Pupils at an all-girls school avoided using the toilet as they were forced to ask for paper, inspectors have found.
It was not "common practice" for the independent Park Avenue Girls' High School, in Stoke-on-Trent, to provide rolls of paper in the toilets, an inspection by Ofsted revealed.
Instead, girls at the Muslim school would have to request it from the office.
The school, rated "inadequate", said it never intended any harm.
Ofsted's report said: "Toilet paper is available from the school office when pupils request it.
"Pupils told inspectors that they sometimes avoided using toilets for the whole school day because of this."
Inspectors did not state the reasoning behind the school's toilet paper policy in their report.
They also found:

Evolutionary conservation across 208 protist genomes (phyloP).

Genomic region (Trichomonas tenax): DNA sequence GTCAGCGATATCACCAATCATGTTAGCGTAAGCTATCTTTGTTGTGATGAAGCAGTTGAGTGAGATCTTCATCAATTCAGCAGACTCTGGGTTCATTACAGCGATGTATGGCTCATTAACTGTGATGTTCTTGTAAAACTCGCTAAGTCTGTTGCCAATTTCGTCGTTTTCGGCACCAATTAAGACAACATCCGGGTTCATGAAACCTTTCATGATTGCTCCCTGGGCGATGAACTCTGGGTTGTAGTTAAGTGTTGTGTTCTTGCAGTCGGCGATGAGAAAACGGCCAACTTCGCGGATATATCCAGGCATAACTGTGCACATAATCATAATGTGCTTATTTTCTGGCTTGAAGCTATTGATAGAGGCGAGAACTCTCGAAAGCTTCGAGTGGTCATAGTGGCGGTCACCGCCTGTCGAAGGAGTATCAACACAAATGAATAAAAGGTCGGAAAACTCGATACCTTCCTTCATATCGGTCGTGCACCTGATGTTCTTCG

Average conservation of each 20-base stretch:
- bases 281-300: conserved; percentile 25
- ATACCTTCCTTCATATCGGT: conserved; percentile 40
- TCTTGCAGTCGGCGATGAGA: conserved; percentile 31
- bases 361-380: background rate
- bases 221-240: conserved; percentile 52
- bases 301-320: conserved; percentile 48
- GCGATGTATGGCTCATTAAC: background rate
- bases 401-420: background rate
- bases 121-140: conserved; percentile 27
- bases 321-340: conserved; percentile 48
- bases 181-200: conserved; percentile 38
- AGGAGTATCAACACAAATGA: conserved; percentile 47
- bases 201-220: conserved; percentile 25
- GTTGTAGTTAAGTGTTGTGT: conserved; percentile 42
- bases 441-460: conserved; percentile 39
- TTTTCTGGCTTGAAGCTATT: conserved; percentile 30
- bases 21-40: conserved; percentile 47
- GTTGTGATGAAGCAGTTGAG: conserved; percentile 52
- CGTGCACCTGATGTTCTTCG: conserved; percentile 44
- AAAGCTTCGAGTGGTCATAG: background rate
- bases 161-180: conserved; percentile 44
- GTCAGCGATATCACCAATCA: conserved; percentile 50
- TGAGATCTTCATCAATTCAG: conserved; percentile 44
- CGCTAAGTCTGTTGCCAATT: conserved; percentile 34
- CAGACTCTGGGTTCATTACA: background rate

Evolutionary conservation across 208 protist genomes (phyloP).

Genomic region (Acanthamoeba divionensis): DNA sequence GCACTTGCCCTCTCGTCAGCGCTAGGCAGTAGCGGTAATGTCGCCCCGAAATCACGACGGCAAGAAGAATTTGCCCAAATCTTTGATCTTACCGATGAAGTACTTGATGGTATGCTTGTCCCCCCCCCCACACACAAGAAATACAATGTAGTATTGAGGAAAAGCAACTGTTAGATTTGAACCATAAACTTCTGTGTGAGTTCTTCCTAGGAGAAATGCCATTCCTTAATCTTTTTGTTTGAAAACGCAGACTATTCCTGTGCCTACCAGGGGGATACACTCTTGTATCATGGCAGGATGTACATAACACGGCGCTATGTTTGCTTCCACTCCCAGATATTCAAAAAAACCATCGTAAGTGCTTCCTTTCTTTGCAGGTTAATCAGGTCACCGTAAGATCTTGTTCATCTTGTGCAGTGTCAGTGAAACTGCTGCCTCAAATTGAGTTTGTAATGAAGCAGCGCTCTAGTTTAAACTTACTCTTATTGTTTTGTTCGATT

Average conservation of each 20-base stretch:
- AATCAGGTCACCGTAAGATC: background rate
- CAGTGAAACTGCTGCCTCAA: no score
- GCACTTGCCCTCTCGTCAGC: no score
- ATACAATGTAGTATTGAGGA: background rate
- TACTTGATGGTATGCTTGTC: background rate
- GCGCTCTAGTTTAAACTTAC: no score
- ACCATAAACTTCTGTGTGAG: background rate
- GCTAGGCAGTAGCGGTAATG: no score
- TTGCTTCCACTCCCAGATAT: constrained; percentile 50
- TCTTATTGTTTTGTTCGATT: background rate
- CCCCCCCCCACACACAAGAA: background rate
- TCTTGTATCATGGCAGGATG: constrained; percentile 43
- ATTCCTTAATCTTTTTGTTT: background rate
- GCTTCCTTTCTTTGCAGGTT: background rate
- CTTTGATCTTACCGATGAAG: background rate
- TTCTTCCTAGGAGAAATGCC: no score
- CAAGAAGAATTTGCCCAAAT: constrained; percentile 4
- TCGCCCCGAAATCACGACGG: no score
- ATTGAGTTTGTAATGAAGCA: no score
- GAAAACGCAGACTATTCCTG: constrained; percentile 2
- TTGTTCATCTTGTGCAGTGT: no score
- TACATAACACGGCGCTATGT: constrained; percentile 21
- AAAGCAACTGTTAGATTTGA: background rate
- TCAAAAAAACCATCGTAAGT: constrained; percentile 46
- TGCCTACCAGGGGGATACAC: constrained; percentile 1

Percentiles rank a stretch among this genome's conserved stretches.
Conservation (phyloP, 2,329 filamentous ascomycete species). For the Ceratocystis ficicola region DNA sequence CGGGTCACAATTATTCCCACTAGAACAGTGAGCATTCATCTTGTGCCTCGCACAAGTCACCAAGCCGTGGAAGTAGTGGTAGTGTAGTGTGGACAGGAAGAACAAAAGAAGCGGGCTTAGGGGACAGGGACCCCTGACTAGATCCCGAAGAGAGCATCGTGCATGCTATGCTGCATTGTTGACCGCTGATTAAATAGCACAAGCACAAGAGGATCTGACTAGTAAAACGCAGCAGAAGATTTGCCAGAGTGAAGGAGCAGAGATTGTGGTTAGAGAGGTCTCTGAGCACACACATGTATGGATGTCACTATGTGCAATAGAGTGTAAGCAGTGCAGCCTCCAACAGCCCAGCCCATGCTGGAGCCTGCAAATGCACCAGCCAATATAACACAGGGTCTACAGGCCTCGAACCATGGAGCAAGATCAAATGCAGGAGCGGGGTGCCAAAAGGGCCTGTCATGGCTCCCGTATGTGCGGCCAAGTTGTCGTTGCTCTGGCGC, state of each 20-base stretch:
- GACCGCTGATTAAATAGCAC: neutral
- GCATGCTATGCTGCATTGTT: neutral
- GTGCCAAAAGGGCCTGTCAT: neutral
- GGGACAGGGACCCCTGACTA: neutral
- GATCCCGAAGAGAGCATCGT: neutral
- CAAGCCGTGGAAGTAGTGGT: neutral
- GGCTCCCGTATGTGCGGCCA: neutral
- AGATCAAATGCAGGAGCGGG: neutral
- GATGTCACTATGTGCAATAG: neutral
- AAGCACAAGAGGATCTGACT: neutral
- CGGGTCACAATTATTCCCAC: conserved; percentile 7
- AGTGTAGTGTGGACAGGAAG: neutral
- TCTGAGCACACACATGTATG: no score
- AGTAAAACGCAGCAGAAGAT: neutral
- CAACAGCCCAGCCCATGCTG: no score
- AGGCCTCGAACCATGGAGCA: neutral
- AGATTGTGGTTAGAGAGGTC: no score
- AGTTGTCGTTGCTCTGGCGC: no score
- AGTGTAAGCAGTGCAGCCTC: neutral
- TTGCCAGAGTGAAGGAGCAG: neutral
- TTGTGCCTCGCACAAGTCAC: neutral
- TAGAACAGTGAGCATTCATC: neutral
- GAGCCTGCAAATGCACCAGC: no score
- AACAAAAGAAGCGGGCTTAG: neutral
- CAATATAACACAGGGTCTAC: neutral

- Safeguarding arrangements are inadequate
- Not all pupils make consistently good progress
- The school's work to promote pupils' personal development and welfare is inadequate
- A range of high-risk hazards exist on the school site, which means that pupils are at risk of injury
However, inspectors also noted that pupils were polite and respectful to one another and to their teachers.
The school, which is on Avenue Road and has 34 pupils, was inspected from 10-12 October.
Headteacher, Abdul Sallo said that washing facilities were always available to the children and that the school "never meant any harm" to the students.
He said: "We have bought a purpose built school in the area and are working on that at the moment. When it is complete, we will move over there.
"We are run by a charity organisation and our focus has been on getting the purpose built school ready and moving the staff and students over there.
"We may have overlooked a few things here while we are working on that."